Anyone in the packed Civic Center auditorium on March 15 that expected Rick Steves to present a slide show travelogue of his European adventures was probably surprised. Instead, Steves, the opening lecturer of the second half of the Friends of the Public Library's Gifford Lecture Series, presented a passionate look at the world's perception of America and American travelers.
Best known for his television travel shows for public broadcasting and his series of European travel guides, Steves is a passionate advocate for improving our global (and local) society. He's an active member of the Lutheran church, a board member of NORML (working to reform marijuana laws in the USA) and has provided his local YWCA with a 24-unit apartment building with which to house homeless mothers.
Running some forty minutes beyond the typical lecture length, Steves encouraged us to travel as a means of educating ourselves, educating others about us, and in so doing, combating the effects of terrorism rather than becoming oppressed by its threat.
Operating on the theory that "The less we spend, the more we learn," he encourages Americans to use travel as education rather than entertainment.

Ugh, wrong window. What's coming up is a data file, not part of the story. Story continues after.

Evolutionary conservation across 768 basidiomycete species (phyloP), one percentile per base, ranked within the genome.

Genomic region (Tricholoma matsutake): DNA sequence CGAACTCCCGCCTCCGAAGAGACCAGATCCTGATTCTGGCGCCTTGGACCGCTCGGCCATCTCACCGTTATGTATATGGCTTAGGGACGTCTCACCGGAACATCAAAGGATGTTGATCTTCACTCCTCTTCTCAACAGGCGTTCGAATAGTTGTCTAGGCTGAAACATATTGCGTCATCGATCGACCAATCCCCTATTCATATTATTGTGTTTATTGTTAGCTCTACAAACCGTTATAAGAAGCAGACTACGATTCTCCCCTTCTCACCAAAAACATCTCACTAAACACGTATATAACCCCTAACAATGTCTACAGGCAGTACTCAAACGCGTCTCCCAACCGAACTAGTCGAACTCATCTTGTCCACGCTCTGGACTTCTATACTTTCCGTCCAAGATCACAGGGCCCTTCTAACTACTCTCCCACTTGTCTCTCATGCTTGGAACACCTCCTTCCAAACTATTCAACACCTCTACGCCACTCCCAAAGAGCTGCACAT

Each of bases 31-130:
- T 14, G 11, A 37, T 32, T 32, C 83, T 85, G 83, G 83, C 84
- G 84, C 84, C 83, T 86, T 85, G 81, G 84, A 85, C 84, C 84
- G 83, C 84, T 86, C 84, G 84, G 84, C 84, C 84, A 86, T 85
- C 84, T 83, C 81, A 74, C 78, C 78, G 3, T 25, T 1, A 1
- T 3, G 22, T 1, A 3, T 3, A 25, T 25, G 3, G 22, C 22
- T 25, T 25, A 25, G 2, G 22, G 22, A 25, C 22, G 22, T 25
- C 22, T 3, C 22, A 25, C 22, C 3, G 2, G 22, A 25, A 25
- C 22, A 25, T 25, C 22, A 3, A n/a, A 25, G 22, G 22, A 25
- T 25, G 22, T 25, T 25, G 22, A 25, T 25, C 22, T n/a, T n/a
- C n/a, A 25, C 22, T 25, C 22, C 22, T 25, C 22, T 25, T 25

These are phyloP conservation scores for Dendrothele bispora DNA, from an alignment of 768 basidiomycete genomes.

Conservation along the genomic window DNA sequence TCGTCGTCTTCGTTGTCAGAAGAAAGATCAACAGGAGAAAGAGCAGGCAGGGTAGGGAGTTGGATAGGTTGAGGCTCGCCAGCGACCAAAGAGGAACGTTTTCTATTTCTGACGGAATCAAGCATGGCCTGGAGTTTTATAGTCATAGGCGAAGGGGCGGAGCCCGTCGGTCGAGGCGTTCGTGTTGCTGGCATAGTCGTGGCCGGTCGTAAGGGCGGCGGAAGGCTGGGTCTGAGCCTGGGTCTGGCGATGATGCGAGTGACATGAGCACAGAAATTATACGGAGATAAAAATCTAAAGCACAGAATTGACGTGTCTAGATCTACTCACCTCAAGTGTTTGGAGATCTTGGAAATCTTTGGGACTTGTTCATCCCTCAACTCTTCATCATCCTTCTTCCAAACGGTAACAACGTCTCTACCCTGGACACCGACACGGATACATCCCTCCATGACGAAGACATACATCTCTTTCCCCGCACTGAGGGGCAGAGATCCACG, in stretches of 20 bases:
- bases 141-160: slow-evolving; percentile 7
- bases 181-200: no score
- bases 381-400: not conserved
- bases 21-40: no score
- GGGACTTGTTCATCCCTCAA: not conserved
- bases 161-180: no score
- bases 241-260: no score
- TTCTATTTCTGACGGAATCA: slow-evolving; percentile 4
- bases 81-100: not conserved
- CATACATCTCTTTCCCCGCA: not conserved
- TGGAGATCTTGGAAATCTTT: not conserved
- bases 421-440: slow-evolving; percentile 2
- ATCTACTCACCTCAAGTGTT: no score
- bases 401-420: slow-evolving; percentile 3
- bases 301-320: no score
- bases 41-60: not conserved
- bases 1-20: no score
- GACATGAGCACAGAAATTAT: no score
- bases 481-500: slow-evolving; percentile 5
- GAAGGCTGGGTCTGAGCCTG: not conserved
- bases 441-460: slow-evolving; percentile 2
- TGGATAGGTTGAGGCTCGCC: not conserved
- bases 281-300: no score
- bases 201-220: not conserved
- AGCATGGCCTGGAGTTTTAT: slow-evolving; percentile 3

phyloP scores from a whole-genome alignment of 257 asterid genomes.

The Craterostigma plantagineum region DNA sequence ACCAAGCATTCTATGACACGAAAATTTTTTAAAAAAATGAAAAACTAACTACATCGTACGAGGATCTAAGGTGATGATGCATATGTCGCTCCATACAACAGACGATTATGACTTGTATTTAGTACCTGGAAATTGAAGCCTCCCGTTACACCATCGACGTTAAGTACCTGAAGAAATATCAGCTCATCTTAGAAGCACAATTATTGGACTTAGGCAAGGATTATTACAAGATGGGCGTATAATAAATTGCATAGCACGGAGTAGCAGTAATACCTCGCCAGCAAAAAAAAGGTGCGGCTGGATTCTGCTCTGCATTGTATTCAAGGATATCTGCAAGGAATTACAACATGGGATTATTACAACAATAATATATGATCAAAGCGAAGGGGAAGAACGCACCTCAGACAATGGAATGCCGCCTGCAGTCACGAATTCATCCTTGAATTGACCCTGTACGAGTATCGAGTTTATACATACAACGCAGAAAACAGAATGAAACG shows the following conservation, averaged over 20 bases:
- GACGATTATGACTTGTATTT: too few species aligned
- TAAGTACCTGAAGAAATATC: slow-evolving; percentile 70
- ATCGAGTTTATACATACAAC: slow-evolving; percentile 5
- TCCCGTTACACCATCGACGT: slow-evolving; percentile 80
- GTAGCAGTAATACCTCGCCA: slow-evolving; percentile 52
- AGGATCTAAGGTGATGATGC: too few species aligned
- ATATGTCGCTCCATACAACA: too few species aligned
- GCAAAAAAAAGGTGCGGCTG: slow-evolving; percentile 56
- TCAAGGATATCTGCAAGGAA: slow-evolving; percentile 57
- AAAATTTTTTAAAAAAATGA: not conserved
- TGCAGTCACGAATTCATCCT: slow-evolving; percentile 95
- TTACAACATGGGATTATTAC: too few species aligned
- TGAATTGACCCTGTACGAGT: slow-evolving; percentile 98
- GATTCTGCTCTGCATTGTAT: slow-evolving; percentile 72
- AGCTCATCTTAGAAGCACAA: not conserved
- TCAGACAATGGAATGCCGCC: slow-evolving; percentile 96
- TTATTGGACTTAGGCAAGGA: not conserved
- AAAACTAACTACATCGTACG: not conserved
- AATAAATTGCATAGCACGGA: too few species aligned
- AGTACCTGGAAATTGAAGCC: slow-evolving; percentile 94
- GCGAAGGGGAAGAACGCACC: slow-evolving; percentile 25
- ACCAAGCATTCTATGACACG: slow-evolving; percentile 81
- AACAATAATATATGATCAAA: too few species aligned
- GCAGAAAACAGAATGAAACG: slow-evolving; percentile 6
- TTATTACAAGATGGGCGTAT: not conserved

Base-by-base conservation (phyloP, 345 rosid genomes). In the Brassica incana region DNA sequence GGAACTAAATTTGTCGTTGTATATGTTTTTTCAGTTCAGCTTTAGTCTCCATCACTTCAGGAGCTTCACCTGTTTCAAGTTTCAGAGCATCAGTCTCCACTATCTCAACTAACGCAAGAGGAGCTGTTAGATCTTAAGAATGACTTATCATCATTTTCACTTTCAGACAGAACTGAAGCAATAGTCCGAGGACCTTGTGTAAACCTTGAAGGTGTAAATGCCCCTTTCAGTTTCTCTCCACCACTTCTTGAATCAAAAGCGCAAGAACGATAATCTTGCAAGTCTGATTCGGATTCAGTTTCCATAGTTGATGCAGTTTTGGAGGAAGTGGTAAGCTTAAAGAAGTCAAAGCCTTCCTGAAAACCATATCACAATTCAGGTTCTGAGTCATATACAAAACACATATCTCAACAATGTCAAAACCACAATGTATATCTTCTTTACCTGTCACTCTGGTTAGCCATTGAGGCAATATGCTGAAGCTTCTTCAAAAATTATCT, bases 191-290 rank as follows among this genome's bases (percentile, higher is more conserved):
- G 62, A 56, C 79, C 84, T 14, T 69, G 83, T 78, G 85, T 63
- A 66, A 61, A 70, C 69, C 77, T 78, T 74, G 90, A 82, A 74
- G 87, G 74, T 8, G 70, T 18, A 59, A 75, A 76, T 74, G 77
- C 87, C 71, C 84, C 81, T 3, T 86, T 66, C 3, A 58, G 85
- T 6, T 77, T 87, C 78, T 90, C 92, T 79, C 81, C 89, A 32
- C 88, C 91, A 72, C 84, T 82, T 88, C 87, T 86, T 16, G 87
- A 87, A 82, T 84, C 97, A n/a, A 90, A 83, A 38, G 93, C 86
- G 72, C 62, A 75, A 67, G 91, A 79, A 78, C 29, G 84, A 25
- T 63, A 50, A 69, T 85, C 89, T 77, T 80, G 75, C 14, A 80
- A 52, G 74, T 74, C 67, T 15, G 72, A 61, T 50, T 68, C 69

He was not hesitant to confront the two worlds in which he exists, the media and the travel industry.
He was adamant about the media's negative effect on travel abroad, saying that the emphasis on the dangers to Americans far overstates the problem, and creates an unwarranted fear of travel. "Don't stay home because you think it's dangerous -- Powerful forces are dumbing us down. We need to smarten up. The travel industry's emphasis on entertainment (cruises are just hedonism) inhibits the ability of Americans to interact with locals, preventing both sides from learning about the other."
"Travel should enhance, rather than just entertain. Americans have the shortest vacations in the rich world - we need to work less and live more."